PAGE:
Dear Everyone, we hope that you are doing okay as much as things can be going okay during these difficult times.
We just wanted to let you know that we are alive and cannot wait to be with you on our free tours and other kind of walking tours in Budapest again!
We are preparing new options as well for life after the Covid-19 pandemic. Besides our free walking tours low-cost, small-group walking tours will be available as well for those who would like to avoid crowded walking tours. We will guarantee small groups of maximum 10 people, this way everyone can keep distance from fellow travellers and still hear the guide during the whole tour.
During the time when we cannot do walking tours yet, we are also making a photo sequence, we take pictures of statues in Budapest wearing a mask. Here is the first two of these photos:
The Little Princess sitting on the Danube Promenade. The original 50 cm statuette of the Little Princess (Kiskirálylány) in Budapest, Hungary was created by László Marton (1925–2008) Munkácsy- and Kossuth Prize-winning sculptor in 1972.The artist was inspired by his eldest daughter who often played wearing a princess costume and a crown made out of newspaper by her father, pretending her bathrobes were a mantle. This image prompted her father, the artist in the creation of this little statue. A larger copy was placed on the Danube promenade in 1990. The special thing about this version is that Hungary just went through the regime change, Communism ended, and Democracy started in 1989. They removed most of the statues of the Communist period from the inner city of Budapest and this Little Princess on the Danube Promenade was the first statue that did not depict a Communist leader, politician, a Soviet soldier or a muscular worker, but it depicted a little girl without any ideological meaning. You can see a copy of the same statue in Japan – that was donated by the artist – in front of the Tokyo Metropolitan Art Space cultural centre’s concert hall. The original statuette (1972 version) is owned by the Hungarian National Gallery.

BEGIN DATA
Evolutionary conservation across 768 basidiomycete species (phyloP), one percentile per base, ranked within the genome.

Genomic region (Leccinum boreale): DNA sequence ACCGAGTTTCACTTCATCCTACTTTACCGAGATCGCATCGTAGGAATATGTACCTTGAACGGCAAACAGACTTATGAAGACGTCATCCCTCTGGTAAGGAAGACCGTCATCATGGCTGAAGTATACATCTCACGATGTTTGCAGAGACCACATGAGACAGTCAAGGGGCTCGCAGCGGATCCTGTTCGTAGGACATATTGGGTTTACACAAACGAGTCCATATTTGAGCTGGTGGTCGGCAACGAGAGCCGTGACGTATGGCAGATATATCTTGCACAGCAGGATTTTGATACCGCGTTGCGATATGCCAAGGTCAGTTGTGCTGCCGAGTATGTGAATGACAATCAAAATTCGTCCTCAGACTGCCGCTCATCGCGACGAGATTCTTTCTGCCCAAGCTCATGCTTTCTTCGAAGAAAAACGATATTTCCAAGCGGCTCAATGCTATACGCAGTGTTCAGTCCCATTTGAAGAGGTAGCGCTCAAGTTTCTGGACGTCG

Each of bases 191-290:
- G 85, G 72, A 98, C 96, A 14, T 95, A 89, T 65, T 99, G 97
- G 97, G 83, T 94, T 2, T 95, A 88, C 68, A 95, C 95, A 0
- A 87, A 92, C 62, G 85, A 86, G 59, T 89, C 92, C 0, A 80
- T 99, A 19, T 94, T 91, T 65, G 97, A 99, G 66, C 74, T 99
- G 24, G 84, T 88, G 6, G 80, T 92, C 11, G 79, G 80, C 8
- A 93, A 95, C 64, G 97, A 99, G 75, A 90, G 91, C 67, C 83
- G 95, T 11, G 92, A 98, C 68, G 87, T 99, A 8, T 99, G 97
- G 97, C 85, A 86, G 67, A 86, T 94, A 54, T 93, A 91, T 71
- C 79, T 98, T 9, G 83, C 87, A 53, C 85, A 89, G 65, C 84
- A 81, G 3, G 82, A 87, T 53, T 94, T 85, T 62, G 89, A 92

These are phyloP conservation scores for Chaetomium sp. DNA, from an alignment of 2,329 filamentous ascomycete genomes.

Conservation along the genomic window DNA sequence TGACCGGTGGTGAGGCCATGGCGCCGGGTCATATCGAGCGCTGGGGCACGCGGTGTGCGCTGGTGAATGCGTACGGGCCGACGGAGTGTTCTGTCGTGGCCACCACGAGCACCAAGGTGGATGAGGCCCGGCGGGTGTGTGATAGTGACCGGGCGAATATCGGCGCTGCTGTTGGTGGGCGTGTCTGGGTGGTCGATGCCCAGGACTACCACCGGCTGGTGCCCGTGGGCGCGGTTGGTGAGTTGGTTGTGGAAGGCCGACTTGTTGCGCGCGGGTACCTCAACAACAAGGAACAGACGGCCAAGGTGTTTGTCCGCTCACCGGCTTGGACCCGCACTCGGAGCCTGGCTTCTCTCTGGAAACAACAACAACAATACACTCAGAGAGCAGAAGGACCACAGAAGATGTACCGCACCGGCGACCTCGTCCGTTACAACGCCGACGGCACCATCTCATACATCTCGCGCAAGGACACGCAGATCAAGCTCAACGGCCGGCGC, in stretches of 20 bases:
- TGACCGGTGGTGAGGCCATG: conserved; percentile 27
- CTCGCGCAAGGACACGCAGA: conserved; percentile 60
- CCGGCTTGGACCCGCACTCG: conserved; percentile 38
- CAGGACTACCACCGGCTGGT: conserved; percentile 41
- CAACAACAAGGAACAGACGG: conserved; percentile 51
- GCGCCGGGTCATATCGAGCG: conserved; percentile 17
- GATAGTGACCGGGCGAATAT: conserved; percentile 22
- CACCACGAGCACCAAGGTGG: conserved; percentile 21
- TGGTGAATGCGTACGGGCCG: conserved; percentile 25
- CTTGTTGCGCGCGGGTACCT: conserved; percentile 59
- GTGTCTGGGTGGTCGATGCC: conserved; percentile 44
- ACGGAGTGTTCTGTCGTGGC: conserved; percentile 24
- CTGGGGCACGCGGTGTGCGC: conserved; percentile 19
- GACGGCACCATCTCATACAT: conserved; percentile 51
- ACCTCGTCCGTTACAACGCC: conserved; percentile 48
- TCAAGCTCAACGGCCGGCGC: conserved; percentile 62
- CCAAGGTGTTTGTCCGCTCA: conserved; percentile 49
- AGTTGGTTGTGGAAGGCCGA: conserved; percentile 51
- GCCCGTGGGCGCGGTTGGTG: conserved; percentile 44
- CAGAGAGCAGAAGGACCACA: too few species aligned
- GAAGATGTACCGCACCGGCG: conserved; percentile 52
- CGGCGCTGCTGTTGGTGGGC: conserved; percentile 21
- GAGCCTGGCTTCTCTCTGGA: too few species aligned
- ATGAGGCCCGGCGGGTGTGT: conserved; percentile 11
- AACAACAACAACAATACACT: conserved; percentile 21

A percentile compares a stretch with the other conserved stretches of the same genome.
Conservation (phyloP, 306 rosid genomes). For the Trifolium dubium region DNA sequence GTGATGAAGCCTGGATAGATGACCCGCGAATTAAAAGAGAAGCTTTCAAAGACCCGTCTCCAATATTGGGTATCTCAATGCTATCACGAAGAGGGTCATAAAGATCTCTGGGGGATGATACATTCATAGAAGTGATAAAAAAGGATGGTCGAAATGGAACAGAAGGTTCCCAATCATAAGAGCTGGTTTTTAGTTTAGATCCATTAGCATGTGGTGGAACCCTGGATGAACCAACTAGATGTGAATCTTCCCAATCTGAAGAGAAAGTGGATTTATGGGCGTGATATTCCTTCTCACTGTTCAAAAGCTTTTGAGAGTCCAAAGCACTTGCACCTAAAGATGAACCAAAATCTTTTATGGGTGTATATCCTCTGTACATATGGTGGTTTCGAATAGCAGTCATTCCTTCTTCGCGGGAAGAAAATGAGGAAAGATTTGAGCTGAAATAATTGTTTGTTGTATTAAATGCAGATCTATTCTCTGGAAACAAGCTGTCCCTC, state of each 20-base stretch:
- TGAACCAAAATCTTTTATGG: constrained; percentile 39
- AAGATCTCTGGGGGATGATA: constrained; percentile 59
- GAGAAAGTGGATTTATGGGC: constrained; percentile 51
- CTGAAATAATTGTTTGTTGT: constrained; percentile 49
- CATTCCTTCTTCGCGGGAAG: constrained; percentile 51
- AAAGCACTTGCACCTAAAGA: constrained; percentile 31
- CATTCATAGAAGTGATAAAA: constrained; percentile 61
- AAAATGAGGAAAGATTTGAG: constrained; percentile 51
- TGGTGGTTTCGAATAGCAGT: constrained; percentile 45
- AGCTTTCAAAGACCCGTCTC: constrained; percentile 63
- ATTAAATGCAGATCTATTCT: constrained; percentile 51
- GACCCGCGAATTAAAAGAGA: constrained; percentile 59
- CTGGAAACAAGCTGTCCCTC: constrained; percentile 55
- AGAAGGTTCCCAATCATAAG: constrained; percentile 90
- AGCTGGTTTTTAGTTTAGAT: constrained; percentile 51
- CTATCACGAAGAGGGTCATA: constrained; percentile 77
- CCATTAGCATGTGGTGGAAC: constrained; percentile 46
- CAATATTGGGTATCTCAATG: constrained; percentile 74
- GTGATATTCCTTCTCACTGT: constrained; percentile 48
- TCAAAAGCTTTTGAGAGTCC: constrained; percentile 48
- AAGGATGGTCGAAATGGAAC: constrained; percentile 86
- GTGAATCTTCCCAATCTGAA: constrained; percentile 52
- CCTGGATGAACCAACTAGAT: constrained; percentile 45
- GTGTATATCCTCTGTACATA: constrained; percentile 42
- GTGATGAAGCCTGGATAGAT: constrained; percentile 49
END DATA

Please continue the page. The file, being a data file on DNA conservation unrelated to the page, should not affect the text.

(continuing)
The next one is Ferenc Puskás or Pancho as they call him in Spain. He was the greatest Hungarian football player ever; with his “Golden team” they were unbeaten for 4 years, between 1950 and 1954 and they won the Olypics as well. In 1953 they played a legendary game against England in the Wembley Stadium and the Golden team won for 6:3.
Later Puskás played in the Real Madrid then he was a coach in many countries like Greece, Australia, Egypt, Paraguay, Chile… In 2004 he was listed as one of the best football players of all times by FIFA and in 2019 he got the posthumous honor of the “World Sports Legends Award”. You can find this group of statues a little bit out of the city centre of Budapest, in Óbuda (Old Buda).